Home Government County County attorney: Slow and steady fight taught patience in Gollaher case

County attorney: Slow and steady fight taught patience in Gollaher case


After three years of intense preparation, Morgan County Attorney Jann Farris is breathing a sigh of relief that a jury found Scott Logan Gollaher guilty of four counts of aggravated sexual abuse of a child.  While his job prosecuting the case may be finished, he is still busy preparing for the sentencing hearing on March 23.
“Getting four guilty verdicts was very, very rewarding, but not the jump-up-and-down, doing jumping jacks rewarding I thought it would be,” Farris said.  “It made me feel all the time and energy was worth it.” But the “sad situation” of young children being subjected to sexual abuse still haunts him, he said.  “It is sad we had to go through all that to get these girls some justice.”
The situation involved charging Gollaher with aggravated sexual abuse over three years ago, followed by voluminous motions filed by the defendant with the aid of his paralegal wife as he went through six different attorneys and the trial date was delayed.
“He thinks he is smarter than all his six attorneys,” Farris said.  “He wanted it both ways.  He was wanting an attorney, but he wanted to do all the talking.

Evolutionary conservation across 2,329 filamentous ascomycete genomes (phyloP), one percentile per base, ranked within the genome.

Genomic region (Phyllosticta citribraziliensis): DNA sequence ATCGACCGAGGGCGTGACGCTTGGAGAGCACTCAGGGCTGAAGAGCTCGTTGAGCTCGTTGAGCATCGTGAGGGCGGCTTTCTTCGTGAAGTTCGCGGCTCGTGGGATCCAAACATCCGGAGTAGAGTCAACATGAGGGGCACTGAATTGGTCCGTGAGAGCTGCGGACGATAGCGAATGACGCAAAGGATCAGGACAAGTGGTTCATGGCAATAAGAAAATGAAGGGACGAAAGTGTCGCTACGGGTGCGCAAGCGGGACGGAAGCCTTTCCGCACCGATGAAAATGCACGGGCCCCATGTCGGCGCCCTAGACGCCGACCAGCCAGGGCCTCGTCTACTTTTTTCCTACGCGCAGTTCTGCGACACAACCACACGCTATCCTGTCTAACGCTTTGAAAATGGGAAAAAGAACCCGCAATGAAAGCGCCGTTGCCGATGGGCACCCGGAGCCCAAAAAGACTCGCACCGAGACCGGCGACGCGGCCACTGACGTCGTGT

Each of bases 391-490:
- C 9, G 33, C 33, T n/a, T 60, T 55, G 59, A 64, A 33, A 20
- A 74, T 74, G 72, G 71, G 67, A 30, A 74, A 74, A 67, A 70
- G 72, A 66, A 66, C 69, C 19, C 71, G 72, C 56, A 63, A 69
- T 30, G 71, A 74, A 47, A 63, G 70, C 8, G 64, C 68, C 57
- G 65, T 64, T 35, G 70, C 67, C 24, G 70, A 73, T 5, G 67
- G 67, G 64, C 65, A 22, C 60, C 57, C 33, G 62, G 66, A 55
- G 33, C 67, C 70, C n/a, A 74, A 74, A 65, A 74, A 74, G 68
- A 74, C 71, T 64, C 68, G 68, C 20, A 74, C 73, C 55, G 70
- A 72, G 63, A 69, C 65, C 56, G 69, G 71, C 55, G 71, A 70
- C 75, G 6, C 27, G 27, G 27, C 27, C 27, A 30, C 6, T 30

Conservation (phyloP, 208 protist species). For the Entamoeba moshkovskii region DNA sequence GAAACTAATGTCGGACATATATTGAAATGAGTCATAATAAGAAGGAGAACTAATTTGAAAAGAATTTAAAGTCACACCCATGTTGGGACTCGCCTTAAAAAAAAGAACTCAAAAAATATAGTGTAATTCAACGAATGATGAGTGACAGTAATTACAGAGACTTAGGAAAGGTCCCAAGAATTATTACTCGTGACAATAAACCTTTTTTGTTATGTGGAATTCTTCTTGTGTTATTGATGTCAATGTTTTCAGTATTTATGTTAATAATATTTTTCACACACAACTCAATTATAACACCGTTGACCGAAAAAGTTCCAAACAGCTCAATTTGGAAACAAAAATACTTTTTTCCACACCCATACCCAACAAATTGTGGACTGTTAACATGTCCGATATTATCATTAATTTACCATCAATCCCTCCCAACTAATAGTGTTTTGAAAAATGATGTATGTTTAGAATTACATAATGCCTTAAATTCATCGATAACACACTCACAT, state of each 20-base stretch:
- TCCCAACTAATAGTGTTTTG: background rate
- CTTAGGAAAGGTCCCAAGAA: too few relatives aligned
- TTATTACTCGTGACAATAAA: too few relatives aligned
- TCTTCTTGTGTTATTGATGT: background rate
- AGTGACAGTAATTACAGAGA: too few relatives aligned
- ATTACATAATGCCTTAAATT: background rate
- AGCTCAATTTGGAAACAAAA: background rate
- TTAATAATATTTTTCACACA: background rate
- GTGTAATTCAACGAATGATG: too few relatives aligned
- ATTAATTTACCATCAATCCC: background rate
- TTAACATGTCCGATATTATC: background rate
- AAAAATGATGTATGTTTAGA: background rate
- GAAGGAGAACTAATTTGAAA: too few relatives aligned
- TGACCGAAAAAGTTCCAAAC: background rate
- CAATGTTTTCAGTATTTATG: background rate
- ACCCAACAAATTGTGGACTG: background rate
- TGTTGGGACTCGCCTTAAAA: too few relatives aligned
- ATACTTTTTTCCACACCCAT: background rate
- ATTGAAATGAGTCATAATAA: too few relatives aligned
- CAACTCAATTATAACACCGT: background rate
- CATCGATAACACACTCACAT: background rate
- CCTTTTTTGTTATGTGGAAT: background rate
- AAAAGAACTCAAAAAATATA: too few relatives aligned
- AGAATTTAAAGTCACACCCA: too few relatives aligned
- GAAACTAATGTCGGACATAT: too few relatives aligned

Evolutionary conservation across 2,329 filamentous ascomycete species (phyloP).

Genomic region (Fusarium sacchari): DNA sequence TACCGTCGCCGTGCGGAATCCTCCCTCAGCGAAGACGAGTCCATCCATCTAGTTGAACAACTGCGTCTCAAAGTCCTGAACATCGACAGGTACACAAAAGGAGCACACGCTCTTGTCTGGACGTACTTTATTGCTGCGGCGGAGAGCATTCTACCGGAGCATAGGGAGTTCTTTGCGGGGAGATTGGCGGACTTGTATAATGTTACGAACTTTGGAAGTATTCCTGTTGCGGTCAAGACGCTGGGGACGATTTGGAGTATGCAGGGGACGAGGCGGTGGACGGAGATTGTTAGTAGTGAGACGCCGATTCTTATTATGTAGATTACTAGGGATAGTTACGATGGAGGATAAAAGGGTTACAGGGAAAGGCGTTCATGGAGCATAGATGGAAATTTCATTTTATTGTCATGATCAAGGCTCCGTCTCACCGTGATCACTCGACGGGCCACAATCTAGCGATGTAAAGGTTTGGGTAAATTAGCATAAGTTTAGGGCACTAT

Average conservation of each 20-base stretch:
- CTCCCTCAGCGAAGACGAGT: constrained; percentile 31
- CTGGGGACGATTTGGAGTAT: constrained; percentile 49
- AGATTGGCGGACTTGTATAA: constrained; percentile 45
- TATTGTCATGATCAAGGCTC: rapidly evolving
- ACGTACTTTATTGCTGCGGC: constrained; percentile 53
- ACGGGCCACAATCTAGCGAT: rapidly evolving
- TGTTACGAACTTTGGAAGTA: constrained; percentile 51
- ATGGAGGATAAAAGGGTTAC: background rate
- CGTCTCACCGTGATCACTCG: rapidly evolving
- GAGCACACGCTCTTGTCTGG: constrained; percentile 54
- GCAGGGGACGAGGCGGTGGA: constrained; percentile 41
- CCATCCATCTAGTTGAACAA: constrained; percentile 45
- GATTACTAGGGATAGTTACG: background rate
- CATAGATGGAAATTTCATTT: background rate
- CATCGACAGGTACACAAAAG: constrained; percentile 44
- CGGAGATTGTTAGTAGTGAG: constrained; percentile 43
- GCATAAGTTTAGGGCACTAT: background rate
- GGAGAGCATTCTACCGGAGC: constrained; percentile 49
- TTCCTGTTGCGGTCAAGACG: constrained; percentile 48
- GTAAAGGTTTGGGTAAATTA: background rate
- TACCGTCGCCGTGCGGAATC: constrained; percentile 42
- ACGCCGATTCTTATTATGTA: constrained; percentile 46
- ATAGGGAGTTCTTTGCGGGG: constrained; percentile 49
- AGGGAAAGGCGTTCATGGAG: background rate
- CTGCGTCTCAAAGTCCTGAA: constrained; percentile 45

“This thing has been stalled and stalled and stalled.  He had three and a half years to prepare for this.  He has tried to muddy the water.  He threw us all kinds of curve balls and allegations,” Farris said.  “It was a slow, steady fight all along.  It was very exhausting.”
All the while, the clock was ticking.  Utah law protects juvenile victims from having to testify on the stand if they are 14 years old or younger.  “The goal was to be to trial before they had to testify,” Farris said.
Unfortunately, by the time the trial began both victims were 15 and therefore had to testify in open court while being questioned and cross examined by their abuser.  The trial was first scheduled to begin six months earlier when the victims could have testified remotely, equivalent to being Skyped in.